CCO Insights

Hitting Pause: Using Non-Financial Controls to Protect Your Business

Saying that you have policies and training in place to prevent corruption is one thing, but do you have controls built into your processes? A control could be thought of as hitting the pause button and taking a moment to prevent an action from becoming a huge problem. 

Some controls are straightforward, such as the basic financial controls used to help identify and prevent bribery; It’s easy to see the value of restricting cash and putting monetary caps on certain types of activities. But bribery isn’t the only type of corruption: Gifts and hospitality, nepotism, cronyism and conflicts of interest are other forms. These other faces of corruption are often disguised in much more sophisticated ways than the typical ‘cash-stuffed suitcases’ and require therefore more innovative processes in place to be captured and controlled. Yet, too many companies fail to realize the importance of preventing them with non-financial controls. Needless to emphasize: When establishing a business’ internal controls, non-financial controls are just as important as the financial ones.

Understanding non-financial controls 

Financial controls can be thought of as the management systems and processes your company uses to manage financial transactions properly and to record them accurately, completely and in a timely manner.

Non-financial controls are any other tools that help your organization stop and examine non-financial business transactions. These controls ensure that your procurement, operational, commercial and other non-financial aspects are being properly managed.

Let’s say for example that an employee working in procurement awards a small contract to a company in which he or she holds a 20 percent stake. This obviously constitutes a conflict of interest, as the employee has a personal interest in awarding the contract to this particular company. But, how can your company make sure that such breaches are not committed? One way of creating these stops or caps in the process is to require the signature of at least two persons on all contracts and documents pertaining to a contract. Other cases might require other types of non-financial controls such as using approved sub-contractors, suppliers and consultants that have undergone a pre-qualification process that assesses their likelihood of participating in bribery.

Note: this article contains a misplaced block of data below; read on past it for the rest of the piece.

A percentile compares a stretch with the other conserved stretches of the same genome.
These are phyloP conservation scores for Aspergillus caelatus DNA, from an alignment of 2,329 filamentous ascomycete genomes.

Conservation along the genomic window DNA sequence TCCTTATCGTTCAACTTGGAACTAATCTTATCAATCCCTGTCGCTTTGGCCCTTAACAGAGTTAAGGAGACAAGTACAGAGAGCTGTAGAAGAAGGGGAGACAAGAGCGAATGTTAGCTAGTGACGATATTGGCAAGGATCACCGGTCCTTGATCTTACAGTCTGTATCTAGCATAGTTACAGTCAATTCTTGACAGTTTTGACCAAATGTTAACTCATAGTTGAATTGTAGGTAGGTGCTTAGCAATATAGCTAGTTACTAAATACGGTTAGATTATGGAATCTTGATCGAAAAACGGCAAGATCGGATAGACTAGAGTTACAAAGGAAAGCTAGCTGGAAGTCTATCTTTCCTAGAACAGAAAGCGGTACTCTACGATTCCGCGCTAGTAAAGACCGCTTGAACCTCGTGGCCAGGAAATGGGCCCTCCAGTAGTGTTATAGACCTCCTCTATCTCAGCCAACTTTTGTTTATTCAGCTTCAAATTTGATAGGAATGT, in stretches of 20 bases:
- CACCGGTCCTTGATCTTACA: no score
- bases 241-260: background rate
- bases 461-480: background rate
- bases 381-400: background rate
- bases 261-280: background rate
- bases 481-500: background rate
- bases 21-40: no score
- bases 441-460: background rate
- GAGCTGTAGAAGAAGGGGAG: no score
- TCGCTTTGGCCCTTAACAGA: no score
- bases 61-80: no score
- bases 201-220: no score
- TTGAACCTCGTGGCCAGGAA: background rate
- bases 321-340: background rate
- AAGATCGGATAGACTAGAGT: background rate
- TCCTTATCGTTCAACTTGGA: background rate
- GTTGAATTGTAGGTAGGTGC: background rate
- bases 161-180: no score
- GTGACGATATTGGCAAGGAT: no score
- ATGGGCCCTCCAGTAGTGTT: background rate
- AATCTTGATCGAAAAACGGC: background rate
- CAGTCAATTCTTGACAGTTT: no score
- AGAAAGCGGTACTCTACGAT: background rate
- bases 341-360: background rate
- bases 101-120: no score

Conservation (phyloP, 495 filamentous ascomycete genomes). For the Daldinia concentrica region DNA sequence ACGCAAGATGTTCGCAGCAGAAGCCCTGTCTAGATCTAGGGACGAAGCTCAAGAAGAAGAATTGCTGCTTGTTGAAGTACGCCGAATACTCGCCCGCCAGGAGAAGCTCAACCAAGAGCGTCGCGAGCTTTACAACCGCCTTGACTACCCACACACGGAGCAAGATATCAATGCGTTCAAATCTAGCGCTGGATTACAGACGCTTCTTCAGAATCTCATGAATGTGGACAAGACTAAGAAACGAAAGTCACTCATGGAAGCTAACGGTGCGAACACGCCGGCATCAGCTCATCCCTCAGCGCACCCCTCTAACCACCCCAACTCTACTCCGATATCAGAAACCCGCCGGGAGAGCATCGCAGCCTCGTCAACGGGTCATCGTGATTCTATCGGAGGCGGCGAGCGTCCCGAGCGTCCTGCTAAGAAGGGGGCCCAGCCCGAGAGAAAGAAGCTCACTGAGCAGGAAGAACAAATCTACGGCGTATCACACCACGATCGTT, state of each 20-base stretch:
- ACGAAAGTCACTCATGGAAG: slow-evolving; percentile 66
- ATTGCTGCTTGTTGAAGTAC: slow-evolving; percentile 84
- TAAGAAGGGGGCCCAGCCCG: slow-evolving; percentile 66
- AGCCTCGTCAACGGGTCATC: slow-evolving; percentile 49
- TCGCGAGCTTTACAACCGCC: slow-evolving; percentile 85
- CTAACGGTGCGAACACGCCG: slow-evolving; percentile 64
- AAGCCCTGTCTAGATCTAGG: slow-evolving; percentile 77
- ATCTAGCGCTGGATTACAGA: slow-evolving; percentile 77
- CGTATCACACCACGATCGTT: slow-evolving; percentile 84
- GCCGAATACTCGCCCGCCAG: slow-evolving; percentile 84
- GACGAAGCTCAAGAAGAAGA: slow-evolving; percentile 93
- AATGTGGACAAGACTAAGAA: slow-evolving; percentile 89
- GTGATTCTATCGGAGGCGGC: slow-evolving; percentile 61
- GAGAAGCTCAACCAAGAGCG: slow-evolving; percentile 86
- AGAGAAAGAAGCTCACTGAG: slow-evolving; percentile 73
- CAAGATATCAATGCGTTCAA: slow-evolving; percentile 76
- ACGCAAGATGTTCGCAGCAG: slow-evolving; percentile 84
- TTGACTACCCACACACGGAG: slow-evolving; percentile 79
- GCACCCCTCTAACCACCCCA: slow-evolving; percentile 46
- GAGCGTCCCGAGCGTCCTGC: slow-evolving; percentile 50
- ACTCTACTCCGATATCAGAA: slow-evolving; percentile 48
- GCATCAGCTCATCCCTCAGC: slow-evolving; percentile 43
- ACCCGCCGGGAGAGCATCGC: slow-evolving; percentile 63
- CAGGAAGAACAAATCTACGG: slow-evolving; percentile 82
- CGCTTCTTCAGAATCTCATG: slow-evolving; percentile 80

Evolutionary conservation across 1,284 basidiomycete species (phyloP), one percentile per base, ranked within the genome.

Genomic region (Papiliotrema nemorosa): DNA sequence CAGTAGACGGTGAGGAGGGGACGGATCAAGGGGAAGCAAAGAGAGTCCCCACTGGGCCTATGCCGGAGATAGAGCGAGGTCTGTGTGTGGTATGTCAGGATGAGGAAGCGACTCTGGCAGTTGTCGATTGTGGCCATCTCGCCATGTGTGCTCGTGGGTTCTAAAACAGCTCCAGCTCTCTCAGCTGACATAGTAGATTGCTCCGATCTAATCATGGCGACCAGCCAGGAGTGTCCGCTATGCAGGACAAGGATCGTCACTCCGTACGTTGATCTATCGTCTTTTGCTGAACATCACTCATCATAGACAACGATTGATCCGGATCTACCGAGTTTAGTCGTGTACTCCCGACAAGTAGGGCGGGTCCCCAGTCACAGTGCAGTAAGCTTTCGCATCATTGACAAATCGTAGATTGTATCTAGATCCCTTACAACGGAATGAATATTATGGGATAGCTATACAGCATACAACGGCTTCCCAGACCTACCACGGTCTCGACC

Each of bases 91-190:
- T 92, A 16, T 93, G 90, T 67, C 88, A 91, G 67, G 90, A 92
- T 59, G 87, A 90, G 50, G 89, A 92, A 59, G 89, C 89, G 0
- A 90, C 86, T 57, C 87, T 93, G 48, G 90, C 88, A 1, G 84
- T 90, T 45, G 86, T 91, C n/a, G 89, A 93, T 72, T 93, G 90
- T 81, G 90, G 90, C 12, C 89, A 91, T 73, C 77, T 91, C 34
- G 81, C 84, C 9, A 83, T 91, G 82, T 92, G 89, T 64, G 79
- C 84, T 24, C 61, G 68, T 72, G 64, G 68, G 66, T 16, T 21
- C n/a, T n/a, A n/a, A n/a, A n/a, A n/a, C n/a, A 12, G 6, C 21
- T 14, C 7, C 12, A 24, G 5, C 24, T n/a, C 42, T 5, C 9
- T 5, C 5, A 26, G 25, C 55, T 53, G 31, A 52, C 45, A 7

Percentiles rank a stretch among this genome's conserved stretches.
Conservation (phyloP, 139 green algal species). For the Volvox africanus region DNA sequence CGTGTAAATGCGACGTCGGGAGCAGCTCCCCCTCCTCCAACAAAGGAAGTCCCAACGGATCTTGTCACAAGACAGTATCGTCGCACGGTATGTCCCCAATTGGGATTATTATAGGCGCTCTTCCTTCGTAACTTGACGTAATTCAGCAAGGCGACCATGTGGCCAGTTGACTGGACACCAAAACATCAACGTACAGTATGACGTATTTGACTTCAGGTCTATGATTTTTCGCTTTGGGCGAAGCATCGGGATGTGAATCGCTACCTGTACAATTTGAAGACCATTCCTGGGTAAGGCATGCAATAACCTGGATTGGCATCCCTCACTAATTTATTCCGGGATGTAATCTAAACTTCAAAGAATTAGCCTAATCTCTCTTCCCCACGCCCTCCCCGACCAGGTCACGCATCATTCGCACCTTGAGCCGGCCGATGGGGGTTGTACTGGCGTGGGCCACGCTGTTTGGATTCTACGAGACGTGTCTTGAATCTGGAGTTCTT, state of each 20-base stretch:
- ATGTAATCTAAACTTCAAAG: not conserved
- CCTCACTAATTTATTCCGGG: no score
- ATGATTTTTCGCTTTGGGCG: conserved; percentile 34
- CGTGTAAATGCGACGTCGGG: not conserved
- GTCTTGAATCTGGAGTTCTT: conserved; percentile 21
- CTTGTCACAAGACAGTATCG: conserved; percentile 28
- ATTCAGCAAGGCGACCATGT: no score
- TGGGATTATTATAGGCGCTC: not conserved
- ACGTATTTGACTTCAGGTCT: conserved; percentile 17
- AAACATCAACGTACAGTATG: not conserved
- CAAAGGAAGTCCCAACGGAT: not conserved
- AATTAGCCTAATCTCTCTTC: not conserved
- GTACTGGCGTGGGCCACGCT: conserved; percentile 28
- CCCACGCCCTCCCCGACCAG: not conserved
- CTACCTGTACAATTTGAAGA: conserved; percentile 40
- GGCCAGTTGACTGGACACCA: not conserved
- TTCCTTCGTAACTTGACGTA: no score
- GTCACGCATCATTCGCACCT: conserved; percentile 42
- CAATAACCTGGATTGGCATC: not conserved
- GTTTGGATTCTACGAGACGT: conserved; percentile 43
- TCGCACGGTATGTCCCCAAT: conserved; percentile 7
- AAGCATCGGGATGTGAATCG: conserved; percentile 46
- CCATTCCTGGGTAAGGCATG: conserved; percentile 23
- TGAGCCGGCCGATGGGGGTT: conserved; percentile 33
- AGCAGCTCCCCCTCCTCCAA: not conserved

Procurement Controls

Procurement activities offer a particularly interesting context for thinking about non-financial controls. The ISO 37001 does a great job of breaking down these controls, as seen in the following examples: 

  • Awarding contracts, where possible and reasonable, only after a fair and, where appropriate, transparent competitive tender process between at least three competitors has taken place.
    If your company has a rule that you can’t award a contract unless you’ve gone through a competitive process, that could be considered a control. The purpose of the control is to make sure someone isn’t self-dealing or giving contracts to a relative or a company in which they own a share or would gain a personal benefit from. Having such a rule and control minimizes the risk of someone awarding a contract for a reason that isn’t great for your business.
  • Requiring at least two persons to evaluate the tenders and approve the award of a contract.
    Such a control implies that your company has a better chance at identifying red flags and reporting them. It minimizes the risk of conflicts of interest or other misconduct, such as the award of the contract based non-competitive criteria.

 Additional non-financial controls for procurement could include:

  • Implementing a separation of duties: ensuring that the personnel responsible for awarding a contract are different from those requesting the award and are not involved with the department or function managing the contract or approve work done under the contract.
  • Ensuring that high bribery risk transactions are placed under a high level of scrutiny with a higher level of management oversight.
  • Restricting access to tenders and other price-sensitive information.
  • Assisting and empowering personnel to make the right choices by providing appropriate tools and templates (e.g. practical guidance, do’s and don’ts, approval ladders, checklists, forms, IT-workflows).

Recordkeeping requirements 

Your business activities may be 100-percent above board, thanks to a combination of financial and non-financial controls, but that’s not enough. You also need the books and records (B&R) to back up those claims in the event that a certain deal looks bad from the government’s perspective.

Under the FCPA, companies with any US affiliation or presence are expected to keep scrupulous records. While businesses operating, or registered in the UK are required to maintain adequate records under the Companies Act and the UK tax laws. Basically, your company must be able to provide enough detail about a given activity to demonstrate that it was handled appropriately. You can’t just throw up your hands and say, “We didn’t do anything wrong, but we can’t demonstrate it because our records aren’t in order.”

The takeaway 

You may be able to say that you have controls in place, such as policies and training, but these won’t work unless you have actual stops — moments built into business processes — with specific steps designed to make sure there isn’t corruption. Non-financial controls are essential for providing a check on your organization’s business activities.

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